Once again, as Wall Street waits for happy hour, we Fools wade into 8-K filings that, if the timing is to be believed, executives would rather you not read.
Chizen's selling will occur under the purview of a 10b5-1 trading plan, which means he will have no control over the timing of the sales. Yet Chizen isn't leaving everything to chance. Quoting:
Mr. Chizen's Rule 10b5-1 trading plan ... [is] subject to specified limitations, minimum price thresholds, and early termination or suspension upon the occurrence of certain specified events. [Emphasis mine.]
Translation: I'm selling to diversify. But only if diversifying also makes me rich.
Whoa! Look at the time!
Others were filing to announce management changes.
At medical-device maker XTENT (Nasdaq: XTNT ) , this filing announced that Class I director Patrick Latterell didn't stand for re-election at the recently completed annual meeting, leaving XTENT's board with a vacancy.
Meanwhile, at Stock Advisor pick Shuffle Master (Nasdaq: SHFL ) , this filing revealed that hedge-fund manager Todd Jordan, who was the lead financial expert on Shuffle Master's Audit Committee, leaves the board tomorrow to take on further duties at ... some unnamed company. Ohhhhh-kayyyyy.
Frankly, I wouldn't call this a huge deal. It's certainly not unprecedented. Oracle (Nasdaq: ORCL ) CEO Larry Ellison reimburses shareholders for his use of the company jet. And Robert Rubin, a former Secretary of the Treasury and chairman of the executive committee of Citigroup (NYSE: C ) , has a similar deal. Why should Ratner and Rutledge have it any different?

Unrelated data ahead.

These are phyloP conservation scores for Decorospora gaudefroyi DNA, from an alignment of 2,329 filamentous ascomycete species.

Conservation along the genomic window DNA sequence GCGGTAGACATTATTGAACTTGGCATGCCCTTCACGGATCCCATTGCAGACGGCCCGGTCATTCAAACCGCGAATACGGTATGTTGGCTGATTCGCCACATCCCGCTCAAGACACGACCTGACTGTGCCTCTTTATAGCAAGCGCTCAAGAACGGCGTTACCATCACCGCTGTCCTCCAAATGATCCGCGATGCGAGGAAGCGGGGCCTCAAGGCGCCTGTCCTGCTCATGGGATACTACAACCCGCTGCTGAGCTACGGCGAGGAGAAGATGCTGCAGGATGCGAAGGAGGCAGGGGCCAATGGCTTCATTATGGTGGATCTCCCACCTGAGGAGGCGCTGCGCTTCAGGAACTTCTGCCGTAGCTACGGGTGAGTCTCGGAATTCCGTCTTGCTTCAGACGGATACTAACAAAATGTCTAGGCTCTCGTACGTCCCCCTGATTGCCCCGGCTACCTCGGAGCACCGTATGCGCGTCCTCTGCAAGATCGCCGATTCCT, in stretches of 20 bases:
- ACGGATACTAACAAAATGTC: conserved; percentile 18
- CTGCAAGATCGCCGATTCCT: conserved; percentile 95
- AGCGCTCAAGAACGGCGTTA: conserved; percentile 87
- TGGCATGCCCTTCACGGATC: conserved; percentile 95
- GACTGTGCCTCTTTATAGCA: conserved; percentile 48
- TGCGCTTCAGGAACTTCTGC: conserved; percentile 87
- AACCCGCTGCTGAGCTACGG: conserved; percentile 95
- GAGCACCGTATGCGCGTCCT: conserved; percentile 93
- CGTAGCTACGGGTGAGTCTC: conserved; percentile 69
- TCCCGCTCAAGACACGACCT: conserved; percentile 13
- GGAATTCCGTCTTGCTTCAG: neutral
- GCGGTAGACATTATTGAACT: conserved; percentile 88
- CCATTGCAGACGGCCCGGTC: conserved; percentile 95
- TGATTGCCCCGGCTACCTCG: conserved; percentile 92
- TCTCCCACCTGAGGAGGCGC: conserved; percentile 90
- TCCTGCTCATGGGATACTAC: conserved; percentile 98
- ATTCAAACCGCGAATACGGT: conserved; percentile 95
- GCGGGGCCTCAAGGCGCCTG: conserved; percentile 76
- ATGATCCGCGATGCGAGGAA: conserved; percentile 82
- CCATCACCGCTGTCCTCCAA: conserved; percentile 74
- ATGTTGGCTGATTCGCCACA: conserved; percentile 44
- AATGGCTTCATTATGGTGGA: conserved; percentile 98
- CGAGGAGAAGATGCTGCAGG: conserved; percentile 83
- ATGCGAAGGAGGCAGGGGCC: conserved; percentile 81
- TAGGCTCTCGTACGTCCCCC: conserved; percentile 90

Maybe they shouldn't. Then again, considering each took home more than $6 million in salary and bonus last year, they really have no need to borrow from shareholders to arrange luxury travel.
Here's why you pay attention to 8-K filings
But my favorite filing this week comes courtesy of insurer IPC Holdings (Nasdaq: IPCR ) . While short, it underscores exactly why you should pay attention to 8-Ks. Quoting:
On June 22, 2007, IPC Holdings, Ltd. announced that, during the second quarter of 2007, the Company repurchased $100 million of its common shares. ... These repurchases, which were conducted in the open market, amounted to 3,188,669 common shares, at an average price of $31.331. Under the Company's current authorization for the twelve month period ending May 1, 2008, it is permitted to purchase up to $100 million more of its common shares ... provided that no shares shall be repurchased for a price in excess of $38.50 per share. [Emphasis mine.]
Translation: Management doesn't think the company is worth more than $38.50 a stub. Now, how often do you see that? Not very often, I'd say. Thank you, EDGAR.
Found a late filing we Fools should see? Let me know.
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Fool contributor Tim Beyers, who is ranked 3,801 out of more than 31,000 rated investors in our Motley Fool CAPS investor-intelligence database, usually favors two scoops of ice cream over the inside scoop. Tim owned shares of Oracle at the time of publication. Tim's portfolio holdings can be found at his Fool profile. His thoughts on SEC filings, Foolishness, and investing in general may be found in his blog. The Motley Fool's disclosure policy may be filed under "F" for fair, or Foolish.